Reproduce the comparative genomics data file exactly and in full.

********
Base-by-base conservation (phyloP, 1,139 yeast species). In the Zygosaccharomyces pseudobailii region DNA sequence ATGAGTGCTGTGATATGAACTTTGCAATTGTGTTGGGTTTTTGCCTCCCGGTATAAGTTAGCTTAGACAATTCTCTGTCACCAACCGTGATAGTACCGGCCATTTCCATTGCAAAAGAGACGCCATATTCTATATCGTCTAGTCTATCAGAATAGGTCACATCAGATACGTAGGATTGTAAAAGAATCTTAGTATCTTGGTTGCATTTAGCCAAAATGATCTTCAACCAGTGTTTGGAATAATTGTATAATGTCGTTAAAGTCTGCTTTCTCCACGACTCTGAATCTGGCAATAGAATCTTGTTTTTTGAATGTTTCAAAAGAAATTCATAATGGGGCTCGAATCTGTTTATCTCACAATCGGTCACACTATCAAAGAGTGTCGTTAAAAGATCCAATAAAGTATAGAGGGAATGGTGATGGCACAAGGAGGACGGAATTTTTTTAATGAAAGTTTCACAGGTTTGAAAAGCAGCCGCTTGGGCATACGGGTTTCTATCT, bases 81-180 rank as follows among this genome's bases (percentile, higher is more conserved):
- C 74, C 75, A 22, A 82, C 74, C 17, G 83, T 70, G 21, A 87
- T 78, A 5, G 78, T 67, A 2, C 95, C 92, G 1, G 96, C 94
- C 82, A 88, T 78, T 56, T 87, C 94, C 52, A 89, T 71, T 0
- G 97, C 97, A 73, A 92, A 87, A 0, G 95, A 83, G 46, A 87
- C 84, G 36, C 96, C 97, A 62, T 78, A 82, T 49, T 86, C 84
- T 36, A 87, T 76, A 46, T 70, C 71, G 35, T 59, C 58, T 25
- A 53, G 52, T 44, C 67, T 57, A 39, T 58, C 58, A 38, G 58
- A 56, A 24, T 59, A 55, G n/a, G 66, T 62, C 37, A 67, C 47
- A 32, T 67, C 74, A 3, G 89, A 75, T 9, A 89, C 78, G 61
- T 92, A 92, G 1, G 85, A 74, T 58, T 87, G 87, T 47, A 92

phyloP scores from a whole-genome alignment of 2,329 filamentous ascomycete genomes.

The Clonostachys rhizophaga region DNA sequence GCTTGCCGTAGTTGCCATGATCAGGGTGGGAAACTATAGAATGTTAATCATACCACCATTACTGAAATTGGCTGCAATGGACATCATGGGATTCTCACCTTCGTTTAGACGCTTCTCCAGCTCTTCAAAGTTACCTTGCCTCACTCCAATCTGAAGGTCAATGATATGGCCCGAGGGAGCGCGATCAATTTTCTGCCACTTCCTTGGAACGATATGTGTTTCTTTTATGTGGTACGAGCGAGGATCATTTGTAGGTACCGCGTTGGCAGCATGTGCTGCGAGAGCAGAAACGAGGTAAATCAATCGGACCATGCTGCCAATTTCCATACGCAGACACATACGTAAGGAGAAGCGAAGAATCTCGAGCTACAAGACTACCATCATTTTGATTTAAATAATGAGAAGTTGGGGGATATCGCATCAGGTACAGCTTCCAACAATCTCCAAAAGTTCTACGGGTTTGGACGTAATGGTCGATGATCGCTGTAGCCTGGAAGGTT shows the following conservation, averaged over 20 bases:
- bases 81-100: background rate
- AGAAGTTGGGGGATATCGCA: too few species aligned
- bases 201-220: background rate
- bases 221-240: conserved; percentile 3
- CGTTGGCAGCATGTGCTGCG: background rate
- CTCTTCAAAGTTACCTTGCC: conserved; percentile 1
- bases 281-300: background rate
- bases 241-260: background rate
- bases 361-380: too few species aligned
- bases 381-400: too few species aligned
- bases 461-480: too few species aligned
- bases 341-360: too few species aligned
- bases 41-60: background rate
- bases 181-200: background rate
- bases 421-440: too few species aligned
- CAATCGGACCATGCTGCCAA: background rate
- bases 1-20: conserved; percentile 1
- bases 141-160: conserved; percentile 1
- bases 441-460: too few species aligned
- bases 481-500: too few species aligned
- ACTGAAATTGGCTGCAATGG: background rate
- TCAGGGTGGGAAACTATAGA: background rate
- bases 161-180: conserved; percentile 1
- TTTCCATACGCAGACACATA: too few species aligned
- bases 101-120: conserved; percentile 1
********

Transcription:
Base-by-base conservation (phyloP, 1,139 yeast species). In the Zygosaccharomyces pseudobailii region DNA sequence ATGAGTGCTGTGATATGAACTTTGCAATTGTGTTGGGTTTTTGCCTCCCGGTATAAGTTAGCTTAGACAATTCTCTGTCACCAACCGTGATAGTACCGGCCATTTCCATTGCAAAAGAGACGCCATATTCTATATCGTCTAGTCTATCAGAATAGGTCACATCAGATACGTAGGATTGTAAAAGAATCTTAGTATCTTGGTTGCATTTAGCCAAAATGATCTTCAACCAGTGTTTGGAATAATTGTATAATGTCGTTAAAGTCTGCTTTCTCCACGACTCTGAATCTGGCAATAGAATCTTGTTTTTTGAATGTTTCAAAAGAAATTCATAATGGGGCTCGAATCTGTTTATCTCACAATCGGTCACACTATCAAAGAGTGTCGTTAAAAGATCCAATAAAGTATAGAGGGAATGGTGATGGCACAAGGAGGACGGAATTTTTTTAATGAAAGTTTCACAGGTTTGAAAAGCAGCCGCTTGGGCATACGGGTTTCTATCT, bases 81-180 rank as follows among this genome's bases (percentile, higher is more conserved):
- C 74, C 75, A 22, A 82, C 74, C 17, G 83, T 70, G 21, A 87
- T 78, A 5, G 78, T 67, A 2, C 95, C 92, G 1, G 96, C 94
- C 82, A 88, T 78, T 56, T 87, C 94, C 52, A 89, T 71, T 0
- G 97, C 97, A 73, A 92, A 87, A 0, G 95, A 83, G 46, A 87
- C 84, G 36, C 96, C 97, A 62, T 78, A 82, T 49, T 86, C 84
- T 36, A 87, T 76, A 46, T 70, C 71, G 35, T 59, C 58, T 25
- A 53, G 52, T 44, C 67, T 57, A 39, T 58, C 58, A 38, G 58
- A 56, A 24, T 59, A 55, G n/a, G 66, T 62, C 37, A 67, C 47
- A 32, T 67, C 74, A 3, G 89, A 75, T 9, A 89, C 78, G 61
- T 92, A 92, G 1, G 85, A 74, T 58, T 87, G 87, T 47, A 92

phyloP scores from a whole-genome alignment of 2,329 filamentous ascomycete genomes.

The Clonostachys rhizophaga region DNA sequence GCTTGCCGTAGTTGCCATGATCAGGGTGGGAAACTATAGAATGTTAATCATACCACCATTACTGAAATTGGCTGCAATGGACATCATGGGATTCTCACCTTCGTTTAGACGCTTCTCCAGCTCTTCAAAGTTACCTTGCCTCACTCCAATCTGAAGGTCAATGATATGGCCCGAGGGAGCGCGATCAATTTTCTGCCACTTCCTTGGAACGATATGTGTTTCTTTTATGTGGTACGAGCGAGGATCATTTGTAGGTACCGCGTTGGCAGCATGTGCTGCGAGAGCAGAAACGAGGTAAATCAATCGGACCATGCTGCCAATTTCCATACGCAGACACATACGTAAGGAGAAGCGAAGAATCTCGAGCTACAAGACTACCATCATTTTGATTTAAATAATGAGAAGTTGGGGGATATCGCATCAGGTACAGCTTCCAACAATCTCCAAAAGTTCTACGGGTTTGGACGTAATGGTCGATGATCGCTGTAGCCTGGAAGGTT shows the following conservation, averaged over 20 bases:
- bases 81-100: background rate
- AGAAGTTGGGGGATATCGCA: too few species aligned
- bases 201-220: background rate
- bases 221-240: conserved; percentile 3
- CGTTGGCAGCATGTGCTGCG: background rate
- CTCTTCAAAGTTACCTTGCC: conserved; percentile 1
- bases 281-300: background rate
- bases 241-260: background rate
- bases 361-380: too few species aligned
- bases 381-400: too few species aligned
- bases 461-480: too few species aligned
- bases 341-360: too few species aligned
- bases 41-60: background rate
- bases 181-200: background rate
- bases 421-440: too few species aligned
- CAATCGGACCATGCTGCCAA: background rate
- bases 1-20: conserved; percentile 1
- bases 141-160: conserved; percentile 1
- bases 441-460: too few species aligned
- bases 481-500: too few species aligned
- ACTGAAATTGGCTGCAATGG: background rate
- TCAGGGTGGGAAACTATAGA: background rate
- bases 161-180: conserved; percentile 1
- TTTCCATACGCAGACACATA: too few species aligned
- bases 101-120: conserved; percentile 1